The sweetness of our first official grandparent/grandchild “date” prompted me to plan another happily-ever-after family event just for the girls: me, my doll (my daughter), her dolls (her three daughters), and their dolls (really — their dolls: McKenna, Ashley, and Katie). Our foo-foo destination — brunch at the American Girl Doll Bistro.
The younger girls’ dolls are Americans, girls, and dolls – just, unbeknownst to them, with a less expensive “g”. To avoid melt-downs, I called ahead to inquire if all dolls would be welcome. Thankfully, the AG representative assured me that they do NOT discriminate against dolls of any origin, even from the less affluent side of the tracks.
When I picked up my dates, I expected the front door welcoming committee with the usual accolades – hugs, kisses, and “You’re the best grandma in the world”. Instead, one granddaughter argued with her mom about the relevance of brushing hair, another love-wrestled her little brother to tears, and the littlest stomped, crossed her arms and protruded her bottom lip. “I didn’t get bweakfast.”
“We’re going for brunch, Sweet Pea.”
“I don’t want bwunch. I want pancakes.”
Their dolls looked perky and groomed — but them — not so much. Apparently, they’d stayed up past their bedtime the night before. I threatened that we couldn’t go until they brushed their hair. No bristles made contact. I stood my ground — for about 45 seconds — until the one who once cut her sister’s hair said, “Why can’t we just be bald and wear wigs?”
At the bistro, while I envisioned bald granddaughters, two girls at the table next to us gushed over official AG photographs. I whispered to the server, “How much?”
“Twelve dollars each.”
I flinched. It seemed a silly extravagance on top of barely touched $14 pancakes, especially since I brought my camera. Unfortunately, the granddaughter with perfect hearing determined that life would not be worth living without official pictures. So, she whined. I stood my ground — for about 55 seconds — until the “cheapskate” sign flashed on my forehead.
Apparently, the AG photographer saw my neon sign. She humored me by asking if I wanted to take some pictures, too. I happily complied.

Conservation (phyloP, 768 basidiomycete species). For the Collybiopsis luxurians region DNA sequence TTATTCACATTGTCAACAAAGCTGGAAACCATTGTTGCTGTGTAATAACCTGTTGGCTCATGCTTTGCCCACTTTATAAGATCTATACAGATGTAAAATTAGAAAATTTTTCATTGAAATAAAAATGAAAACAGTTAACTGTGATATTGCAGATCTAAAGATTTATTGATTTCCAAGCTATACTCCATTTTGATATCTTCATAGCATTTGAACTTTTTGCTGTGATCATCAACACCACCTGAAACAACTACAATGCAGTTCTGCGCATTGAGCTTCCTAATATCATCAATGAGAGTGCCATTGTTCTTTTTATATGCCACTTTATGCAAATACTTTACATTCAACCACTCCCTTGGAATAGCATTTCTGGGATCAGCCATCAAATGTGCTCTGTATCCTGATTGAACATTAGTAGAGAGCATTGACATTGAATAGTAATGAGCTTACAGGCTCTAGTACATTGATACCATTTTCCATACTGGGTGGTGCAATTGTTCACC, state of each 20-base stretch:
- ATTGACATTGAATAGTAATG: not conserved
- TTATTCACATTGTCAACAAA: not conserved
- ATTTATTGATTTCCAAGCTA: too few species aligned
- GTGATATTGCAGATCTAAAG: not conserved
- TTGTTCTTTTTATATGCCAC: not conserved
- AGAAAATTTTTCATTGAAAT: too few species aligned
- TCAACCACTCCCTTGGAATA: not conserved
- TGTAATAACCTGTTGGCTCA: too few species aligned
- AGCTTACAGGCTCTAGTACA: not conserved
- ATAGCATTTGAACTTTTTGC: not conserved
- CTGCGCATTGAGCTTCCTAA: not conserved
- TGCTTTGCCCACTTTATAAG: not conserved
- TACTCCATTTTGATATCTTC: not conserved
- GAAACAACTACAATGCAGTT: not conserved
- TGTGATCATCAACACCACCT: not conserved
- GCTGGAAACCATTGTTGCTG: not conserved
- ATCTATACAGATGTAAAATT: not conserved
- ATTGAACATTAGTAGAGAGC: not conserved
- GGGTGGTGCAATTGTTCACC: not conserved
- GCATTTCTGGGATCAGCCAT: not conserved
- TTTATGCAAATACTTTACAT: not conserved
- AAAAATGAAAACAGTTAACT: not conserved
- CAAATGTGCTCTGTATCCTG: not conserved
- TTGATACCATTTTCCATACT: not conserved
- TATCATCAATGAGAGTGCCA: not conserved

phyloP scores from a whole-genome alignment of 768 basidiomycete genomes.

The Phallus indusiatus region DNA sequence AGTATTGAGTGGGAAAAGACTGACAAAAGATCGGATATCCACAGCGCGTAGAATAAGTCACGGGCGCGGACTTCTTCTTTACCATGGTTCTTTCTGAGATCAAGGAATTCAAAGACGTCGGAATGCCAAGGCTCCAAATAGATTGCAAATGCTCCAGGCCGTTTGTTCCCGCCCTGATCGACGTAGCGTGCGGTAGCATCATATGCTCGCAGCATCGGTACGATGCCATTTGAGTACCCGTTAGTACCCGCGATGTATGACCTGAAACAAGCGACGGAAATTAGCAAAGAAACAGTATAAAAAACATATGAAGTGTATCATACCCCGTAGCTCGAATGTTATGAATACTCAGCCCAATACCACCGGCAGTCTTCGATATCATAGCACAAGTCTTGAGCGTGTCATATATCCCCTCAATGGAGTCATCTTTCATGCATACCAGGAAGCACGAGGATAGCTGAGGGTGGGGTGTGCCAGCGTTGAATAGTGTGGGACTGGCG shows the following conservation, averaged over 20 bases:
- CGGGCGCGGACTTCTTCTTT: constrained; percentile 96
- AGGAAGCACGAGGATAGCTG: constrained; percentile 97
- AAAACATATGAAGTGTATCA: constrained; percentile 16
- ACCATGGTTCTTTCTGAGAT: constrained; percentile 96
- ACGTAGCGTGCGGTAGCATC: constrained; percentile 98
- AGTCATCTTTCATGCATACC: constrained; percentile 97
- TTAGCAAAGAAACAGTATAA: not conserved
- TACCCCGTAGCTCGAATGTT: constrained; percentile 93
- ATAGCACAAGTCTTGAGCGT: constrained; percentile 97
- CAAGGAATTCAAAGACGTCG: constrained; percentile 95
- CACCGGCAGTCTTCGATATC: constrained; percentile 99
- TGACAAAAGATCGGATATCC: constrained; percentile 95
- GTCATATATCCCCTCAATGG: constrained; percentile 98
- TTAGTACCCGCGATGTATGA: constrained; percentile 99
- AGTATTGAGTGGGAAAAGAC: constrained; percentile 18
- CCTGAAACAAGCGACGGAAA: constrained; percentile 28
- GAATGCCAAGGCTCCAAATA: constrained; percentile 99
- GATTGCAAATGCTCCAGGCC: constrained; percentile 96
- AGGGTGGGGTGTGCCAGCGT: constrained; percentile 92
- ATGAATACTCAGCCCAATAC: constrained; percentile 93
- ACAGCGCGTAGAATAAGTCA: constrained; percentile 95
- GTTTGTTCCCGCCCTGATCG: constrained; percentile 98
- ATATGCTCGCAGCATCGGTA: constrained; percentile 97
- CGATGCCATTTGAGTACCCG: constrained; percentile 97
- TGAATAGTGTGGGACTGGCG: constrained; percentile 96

To escape the paparazzi frenzy, the girls fled to nearest amusement park ride — the AG store escalator. As my daughter and the oldest descended, I climbed on the top step with the youngest. The middle granddaughter let go of my hand and stopped, causing a jam of escalator-goers behind her. I heard “I’m too scared” as her sister and I disappeared below.”You wait there!” The Superman theme played in my head as we hastily got in line to ascend.
“Wook!” The youngest pointed. The bottom half of the descending escalator was empty. In the middle, an embarrassed, but chivalrous teenage male AG security guard held my granddaughter’s hand. Granddaughter #2 beamed like a little debutant as an amused entourage packed behind them.
We grown-ups suggested real amusement park rides to avoid making the AG Doll’s worst customers list. After zooming, swooping, spinning, and saying “no” to 375 pleas for SpongeBob SquarePants novelty items, my daughter and I suggested a dessert diversion. The girls chose cotton candy and then determined they liked my daughter’s and my ice cream better. I stood my ground for about 15 seconds — until they found extra spoons.
The flawed fairy tale might have seemed a disappointment — if not for little boxes of table topics that grace the tables at the AG Doll Bistro. One question: “What was your favorite childhood memory?”
My daughter and I reminisced about holidays past. Two of the granddaughters cited their birthdays. But, soon-to-be-Escalator-Girl put her head on my shoulder and wistfully sighed, “THIS is MY favorite childhood memory.”
Seems the best memories don’t require perfect hair or even perfect harmony.